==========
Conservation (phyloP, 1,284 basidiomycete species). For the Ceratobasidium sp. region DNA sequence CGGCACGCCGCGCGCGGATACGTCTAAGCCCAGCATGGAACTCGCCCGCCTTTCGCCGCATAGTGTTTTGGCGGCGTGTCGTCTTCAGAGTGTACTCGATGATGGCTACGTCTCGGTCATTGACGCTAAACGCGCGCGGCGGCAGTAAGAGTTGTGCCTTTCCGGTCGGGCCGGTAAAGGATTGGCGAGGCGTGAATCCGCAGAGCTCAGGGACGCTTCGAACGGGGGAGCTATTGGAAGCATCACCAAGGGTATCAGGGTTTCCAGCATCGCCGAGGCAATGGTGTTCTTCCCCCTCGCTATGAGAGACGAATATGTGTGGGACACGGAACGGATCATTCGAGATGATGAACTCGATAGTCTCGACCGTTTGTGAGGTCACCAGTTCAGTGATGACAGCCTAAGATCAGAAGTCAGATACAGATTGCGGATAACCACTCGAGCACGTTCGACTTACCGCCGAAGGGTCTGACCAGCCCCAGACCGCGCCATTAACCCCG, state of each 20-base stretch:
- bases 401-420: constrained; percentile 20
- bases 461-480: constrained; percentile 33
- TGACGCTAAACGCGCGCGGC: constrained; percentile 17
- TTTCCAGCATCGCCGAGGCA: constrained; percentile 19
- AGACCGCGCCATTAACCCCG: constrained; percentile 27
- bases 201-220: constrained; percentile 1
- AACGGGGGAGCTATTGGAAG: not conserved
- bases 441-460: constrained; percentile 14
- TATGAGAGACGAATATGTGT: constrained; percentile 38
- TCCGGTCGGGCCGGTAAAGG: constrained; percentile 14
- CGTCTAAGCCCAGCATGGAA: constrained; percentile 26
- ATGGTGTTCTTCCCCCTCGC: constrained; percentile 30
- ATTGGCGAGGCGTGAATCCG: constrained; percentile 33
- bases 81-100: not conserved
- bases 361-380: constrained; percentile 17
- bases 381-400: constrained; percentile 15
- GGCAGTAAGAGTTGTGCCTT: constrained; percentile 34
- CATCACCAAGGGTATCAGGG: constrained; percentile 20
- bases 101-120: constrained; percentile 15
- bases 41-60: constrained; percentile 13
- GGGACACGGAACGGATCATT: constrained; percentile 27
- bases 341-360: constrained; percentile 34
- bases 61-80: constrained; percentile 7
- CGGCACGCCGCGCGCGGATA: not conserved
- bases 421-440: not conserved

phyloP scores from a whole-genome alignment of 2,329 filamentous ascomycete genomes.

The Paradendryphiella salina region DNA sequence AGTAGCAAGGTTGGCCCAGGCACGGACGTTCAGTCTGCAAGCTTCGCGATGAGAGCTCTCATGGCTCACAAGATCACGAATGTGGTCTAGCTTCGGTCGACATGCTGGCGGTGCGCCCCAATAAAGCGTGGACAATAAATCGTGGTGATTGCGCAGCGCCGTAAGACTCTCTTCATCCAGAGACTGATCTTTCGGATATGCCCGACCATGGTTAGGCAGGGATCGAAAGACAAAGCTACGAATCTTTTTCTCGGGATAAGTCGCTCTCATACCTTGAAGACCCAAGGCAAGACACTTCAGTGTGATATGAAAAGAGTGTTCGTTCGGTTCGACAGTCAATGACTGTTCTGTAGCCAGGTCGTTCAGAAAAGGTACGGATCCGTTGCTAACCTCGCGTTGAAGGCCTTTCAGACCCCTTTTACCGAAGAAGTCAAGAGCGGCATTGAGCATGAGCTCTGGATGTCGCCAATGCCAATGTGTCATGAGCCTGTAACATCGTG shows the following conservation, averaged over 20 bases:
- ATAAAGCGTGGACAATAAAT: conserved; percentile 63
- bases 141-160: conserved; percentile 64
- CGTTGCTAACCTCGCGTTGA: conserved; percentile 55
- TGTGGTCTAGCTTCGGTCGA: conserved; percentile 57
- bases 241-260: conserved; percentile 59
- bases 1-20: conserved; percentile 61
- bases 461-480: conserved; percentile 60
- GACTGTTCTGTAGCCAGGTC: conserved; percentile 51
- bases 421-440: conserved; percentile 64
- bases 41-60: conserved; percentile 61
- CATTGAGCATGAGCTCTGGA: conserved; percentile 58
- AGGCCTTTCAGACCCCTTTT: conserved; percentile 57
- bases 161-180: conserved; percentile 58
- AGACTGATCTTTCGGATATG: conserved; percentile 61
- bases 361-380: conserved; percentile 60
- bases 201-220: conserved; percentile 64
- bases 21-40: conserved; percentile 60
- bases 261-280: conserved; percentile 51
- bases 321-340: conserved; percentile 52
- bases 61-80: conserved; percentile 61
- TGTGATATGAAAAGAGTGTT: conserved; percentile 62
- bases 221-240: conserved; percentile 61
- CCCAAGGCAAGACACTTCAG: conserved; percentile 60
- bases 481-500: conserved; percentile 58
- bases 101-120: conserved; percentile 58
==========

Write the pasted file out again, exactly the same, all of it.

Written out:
Conservation (phyloP, 1,284 basidiomycete species). For the Ceratobasidium sp. region DNA sequence CGGCACGCCGCGCGCGGATACGTCTAAGCCCAGCATGGAACTCGCCCGCCTTTCGCCGCATAGTGTTTTGGCGGCGTGTCGTCTTCAGAGTGTACTCGATGATGGCTACGTCTCGGTCATTGACGCTAAACGCGCGCGGCGGCAGTAAGAGTTGTGCCTTTCCGGTCGGGCCGGTAAAGGATTGGCGAGGCGTGAATCCGCAGAGCTCAGGGACGCTTCGAACGGGGGAGCTATTGGAAGCATCACCAAGGGTATCAGGGTTTCCAGCATCGCCGAGGCAATGGTGTTCTTCCCCCTCGCTATGAGAGACGAATATGTGTGGGACACGGAACGGATCATTCGAGATGATGAACTCGATAGTCTCGACCGTTTGTGAGGTCACCAGTTCAGTGATGACAGCCTAAGATCAGAAGTCAGATACAGATTGCGGATAACCACTCGAGCACGTTCGACTTACCGCCGAAGGGTCTGACCAGCCCCAGACCGCGCCATTAACCCCG, state of each 20-base stretch:
- bases 401-420: constrained; percentile 20
- bases 461-480: constrained; percentile 33
- TGACGCTAAACGCGCGCGGC: constrained; percentile 17
- TTTCCAGCATCGCCGAGGCA: constrained; percentile 19
- AGACCGCGCCATTAACCCCG: constrained; percentile 27
- bases 201-220: constrained; percentile 1
- AACGGGGGAGCTATTGGAAG: not conserved
- bases 441-460: constrained; percentile 14
- TATGAGAGACGAATATGTGT: constrained; percentile 38
- TCCGGTCGGGCCGGTAAAGG: constrained; percentile 14
- CGTCTAAGCCCAGCATGGAA: constrained; percentile 26
- ATGGTGTTCTTCCCCCTCGC: constrained; percentile 30
- ATTGGCGAGGCGTGAATCCG: constrained; percentile 33
- bases 81-100: not conserved
- bases 361-380: constrained; percentile 17
- bases 381-400: constrained; percentile 15
- GGCAGTAAGAGTTGTGCCTT: constrained; percentile 34
- CATCACCAAGGGTATCAGGG: constrained; percentile 20
- bases 101-120: constrained; percentile 15
- bases 41-60: constrained; percentile 13
- GGGACACGGAACGGATCATT: constrained; percentile 27
- bases 341-360: constrained; percentile 34
- bases 61-80: constrained; percentile 7
- CGGCACGCCGCGCGCGGATA: not conserved
- bases 421-440: not conserved

phyloP scores from a whole-genome alignment of 2,329 filamentous ascomycete genomes.

The Paradendryphiella salina region DNA sequence AGTAGCAAGGTTGGCCCAGGCACGGACGTTCAGTCTGCAAGCTTCGCGATGAGAGCTCTCATGGCTCACAAGATCACGAATGTGGTCTAGCTTCGGTCGACATGCTGGCGGTGCGCCCCAATAAAGCGTGGACAATAAATCGTGGTGATTGCGCAGCGCCGTAAGACTCTCTTCATCCAGAGACTGATCTTTCGGATATGCCCGACCATGGTTAGGCAGGGATCGAAAGACAAAGCTACGAATCTTTTTCTCGGGATAAGTCGCTCTCATACCTTGAAGACCCAAGGCAAGACACTTCAGTGTGATATGAAAAGAGTGTTCGTTCGGTTCGACAGTCAATGACTGTTCTGTAGCCAGGTCGTTCAGAAAAGGTACGGATCCGTTGCTAACCTCGCGTTGAAGGCCTTTCAGACCCCTTTTACCGAAGAAGTCAAGAGCGGCATTGAGCATGAGCTCTGGATGTCGCCAATGCCAATGTGTCATGAGCCTGTAACATCGTG shows the following conservation, averaged over 20 bases:
- ATAAAGCGTGGACAATAAAT: conserved; percentile 63
- bases 141-160: conserved; percentile 64
- CGTTGCTAACCTCGCGTTGA: conserved; percentile 55
- TGTGGTCTAGCTTCGGTCGA: conserved; percentile 57
- bases 241-260: conserved; percentile 59
- bases 1-20: conserved; percentile 61
- bases 461-480: conserved; percentile 60
- GACTGTTCTGTAGCCAGGTC: conserved; percentile 51
- bases 421-440: conserved; percentile 64
- bases 41-60: conserved; percentile 61
- CATTGAGCATGAGCTCTGGA: conserved; percentile 58
- AGGCCTTTCAGACCCCTTTT: conserved; percentile 57
- bases 161-180: conserved; percentile 58
- AGACTGATCTTTCGGATATG: conserved; percentile 61
- bases 361-380: conserved; percentile 60
- bases 201-220: conserved; percentile 64
- bases 21-40: conserved; percentile 60
- bases 261-280: conserved; percentile 51
- bases 321-340: conserved; percentile 52
- bases 61-80: conserved; percentile 61
- TGTGATATGAAAAGAGTGTT: conserved; percentile 62
- bases 221-240: conserved; percentile 61
- CCCAAGGCAAGACACTTCAG: conserved; percentile 60
- bases 481-500: conserved; percentile 58
- bases 101-120: conserved; percentile 58